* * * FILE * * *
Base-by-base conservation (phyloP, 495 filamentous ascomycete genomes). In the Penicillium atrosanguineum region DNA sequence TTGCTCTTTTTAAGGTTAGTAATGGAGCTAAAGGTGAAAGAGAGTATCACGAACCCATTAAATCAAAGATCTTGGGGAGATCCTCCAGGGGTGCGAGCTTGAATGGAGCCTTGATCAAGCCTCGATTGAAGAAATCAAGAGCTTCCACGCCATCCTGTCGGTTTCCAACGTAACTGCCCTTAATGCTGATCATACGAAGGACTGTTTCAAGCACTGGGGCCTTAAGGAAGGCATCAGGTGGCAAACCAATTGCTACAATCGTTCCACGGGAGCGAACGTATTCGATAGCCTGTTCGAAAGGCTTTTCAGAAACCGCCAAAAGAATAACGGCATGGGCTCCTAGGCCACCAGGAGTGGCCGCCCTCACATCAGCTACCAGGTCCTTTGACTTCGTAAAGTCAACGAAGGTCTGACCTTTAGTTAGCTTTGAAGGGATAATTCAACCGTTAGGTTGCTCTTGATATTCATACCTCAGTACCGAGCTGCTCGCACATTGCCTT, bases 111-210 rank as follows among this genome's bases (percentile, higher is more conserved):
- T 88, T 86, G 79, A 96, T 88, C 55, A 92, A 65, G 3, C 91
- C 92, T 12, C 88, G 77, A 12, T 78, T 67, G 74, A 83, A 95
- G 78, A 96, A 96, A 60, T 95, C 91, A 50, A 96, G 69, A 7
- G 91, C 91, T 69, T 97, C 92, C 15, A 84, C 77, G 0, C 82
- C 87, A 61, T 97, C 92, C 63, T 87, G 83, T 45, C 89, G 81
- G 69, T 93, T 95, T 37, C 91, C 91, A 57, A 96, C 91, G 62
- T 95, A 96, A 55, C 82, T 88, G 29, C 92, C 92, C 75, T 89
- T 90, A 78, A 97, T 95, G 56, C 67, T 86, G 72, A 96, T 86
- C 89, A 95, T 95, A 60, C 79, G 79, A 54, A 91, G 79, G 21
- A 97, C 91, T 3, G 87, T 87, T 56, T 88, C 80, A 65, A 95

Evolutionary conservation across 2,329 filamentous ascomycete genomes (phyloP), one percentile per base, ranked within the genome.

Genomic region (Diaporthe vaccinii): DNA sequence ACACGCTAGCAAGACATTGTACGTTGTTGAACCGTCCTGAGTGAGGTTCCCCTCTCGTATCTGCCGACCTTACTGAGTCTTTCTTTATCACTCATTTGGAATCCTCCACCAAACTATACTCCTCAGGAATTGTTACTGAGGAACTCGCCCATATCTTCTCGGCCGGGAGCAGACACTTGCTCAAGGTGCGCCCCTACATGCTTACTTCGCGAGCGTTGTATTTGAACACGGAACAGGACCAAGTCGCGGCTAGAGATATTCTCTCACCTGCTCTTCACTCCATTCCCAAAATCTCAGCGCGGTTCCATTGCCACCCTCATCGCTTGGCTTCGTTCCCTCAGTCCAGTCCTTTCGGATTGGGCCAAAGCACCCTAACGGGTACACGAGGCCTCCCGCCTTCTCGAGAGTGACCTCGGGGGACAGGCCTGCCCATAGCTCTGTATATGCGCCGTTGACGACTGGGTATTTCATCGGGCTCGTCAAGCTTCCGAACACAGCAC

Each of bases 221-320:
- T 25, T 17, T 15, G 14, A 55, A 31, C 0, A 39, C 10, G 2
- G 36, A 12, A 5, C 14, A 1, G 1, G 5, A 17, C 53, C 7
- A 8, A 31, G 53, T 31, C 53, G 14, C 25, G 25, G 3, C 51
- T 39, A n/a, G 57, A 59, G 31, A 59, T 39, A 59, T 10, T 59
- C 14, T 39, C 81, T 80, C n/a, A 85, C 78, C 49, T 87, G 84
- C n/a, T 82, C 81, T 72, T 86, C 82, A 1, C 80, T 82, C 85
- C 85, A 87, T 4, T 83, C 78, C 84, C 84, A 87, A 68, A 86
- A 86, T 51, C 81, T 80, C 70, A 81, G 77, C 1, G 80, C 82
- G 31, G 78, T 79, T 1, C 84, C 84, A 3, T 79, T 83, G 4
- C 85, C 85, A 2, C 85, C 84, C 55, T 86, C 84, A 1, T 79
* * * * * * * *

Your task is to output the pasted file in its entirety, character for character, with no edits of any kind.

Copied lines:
Base-by-base conservation (phyloP, 495 filamentous ascomycete genomes). In the Penicillium atrosanguineum region DNA sequence TTGCTCTTTTTAAGGTTAGTAATGGAGCTAAAGGTGAAAGAGAGTATCACGAACCCATTAAATCAAAGATCTTGGGGAGATCCTCCAGGGGTGCGAGCTTGAATGGAGCCTTGATCAAGCCTCGATTGAAGAAATCAAGAGCTTCCACGCCATCCTGTCGGTTTCCAACGTAACTGCCCTTAATGCTGATCATACGAAGGACTGTTTCAAGCACTGGGGCCTTAAGGAAGGCATCAGGTGGCAAACCAATTGCTACAATCGTTCCACGGGAGCGAACGTATTCGATAGCCTGTTCGAAAGGCTTTTCAGAAACCGCCAAAAGAATAACGGCATGGGCTCCTAGGCCACCAGGAGTGGCCGCCCTCACATCAGCTACCAGGTCCTTTGACTTCGTAAAGTCAACGAAGGTCTGACCTTTAGTTAGCTTTGAAGGGATAATTCAACCGTTAGGTTGCTCTTGATATTCATACCTCAGTACCGAGCTGCTCGCACATTGCCTT, bases 111-210 rank as follows among this genome's bases (percentile, higher is more conserved):
- T 88, T 86, G 79, A 96, T 88, C 55, A 92, A 65, G 3, C 91
- C 92, T 12, C 88, G 77, A 12, T 78, T 67, G 74, A 83, A 95
- G 78, A 96, A 96, A 60, T 95, C 91, A 50, A 96, G 69, A 7
- G 91, C 91, T 69, T 97, C 92, C 15, A 84, C 77, G 0, C 82
- C 87, A 61, T 97, C 92, C 63, T 87, G 83, T 45, C 89, G 81
- G 69, T 93, T 95, T 37, C 91, C 91, A 57, A 96, C 91, G 62
- T 95, A 96, A 55, C 82, T 88, G 29, C 92, C 92, C 75, T 89
- T 90, A 78, A 97, T 95, G 56, C 67, T 86, G 72, A 96, T 86
- C 89, A 95, T 95, A 60, C 79, G 79, A 54, A 91, G 79, G 21
- A 97, C 91, T 3, G 87, T 87, T 56, T 88, C 80, A 65, A 95

Evolutionary conservation across 2,329 filamentous ascomycete genomes (phyloP), one percentile per base, ranked within the genome.

Genomic region (Diaporthe vaccinii): DNA sequence ACACGCTAGCAAGACATTGTACGTTGTTGAACCGTCCTGAGTGAGGTTCCCCTCTCGTATCTGCCGACCTTACTGAGTCTTTCTTTATCACTCATTTGGAATCCTCCACCAAACTATACTCCTCAGGAATTGTTACTGAGGAACTCGCCCATATCTTCTCGGCCGGGAGCAGACACTTGCTCAAGGTGCGCCCCTACATGCTTACTTCGCGAGCGTTGTATTTGAACACGGAACAGGACCAAGTCGCGGCTAGAGATATTCTCTCACCTGCTCTTCACTCCATTCCCAAAATCTCAGCGCGGTTCCATTGCCACCCTCATCGCTTGGCTTCGTTCCCTCAGTCCAGTCCTTTCGGATTGGGCCAAAGCACCCTAACGGGTACACGAGGCCTCCCGCCTTCTCGAGAGTGACCTCGGGGGACAGGCCTGCCCATAGCTCTGTATATGCGCCGTTGACGACTGGGTATTTCATCGGGCTCGTCAAGCTTCCGAACACAGCAC

Each of bases 221-320:
- T 25, T 17, T 15, G 14, A 55, A 31, C 0, A 39, C 10, G 2
- G 36, A 12, A 5, C 14, A 1, G 1, G 5, A 17, C 53, C 7
- A 8, A 31, G 53, T 31, C 53, G 14, C 25, G 25, G 3, C 51
- T 39, A n/a, G 57, A 59, G 31, A 59, T 39, A 59, T 10, T 59
- C 14, T 39, C 81, T 80, C n/a, A 85, C 78, C 49, T 87, G 84
- C n/a, T 82, C 81, T 72, T 86, C 82, A 1, C 80, T 82, C 85
- C 85, A 87, T 4, T 83, C 78, C 84, C 84, A 87, A 68, A 86
- A 86, T 51, C 81, T 80, C 70, A 81, G 77, C 1, G 80, C 82
- G 31, G 78, T 79, T 1, C 84, C 84, A 3, T 79, T 83, G 4
- C 85, C 85, A 2, C 85, C 84, C 55, T 86, C 84, A 1, T 79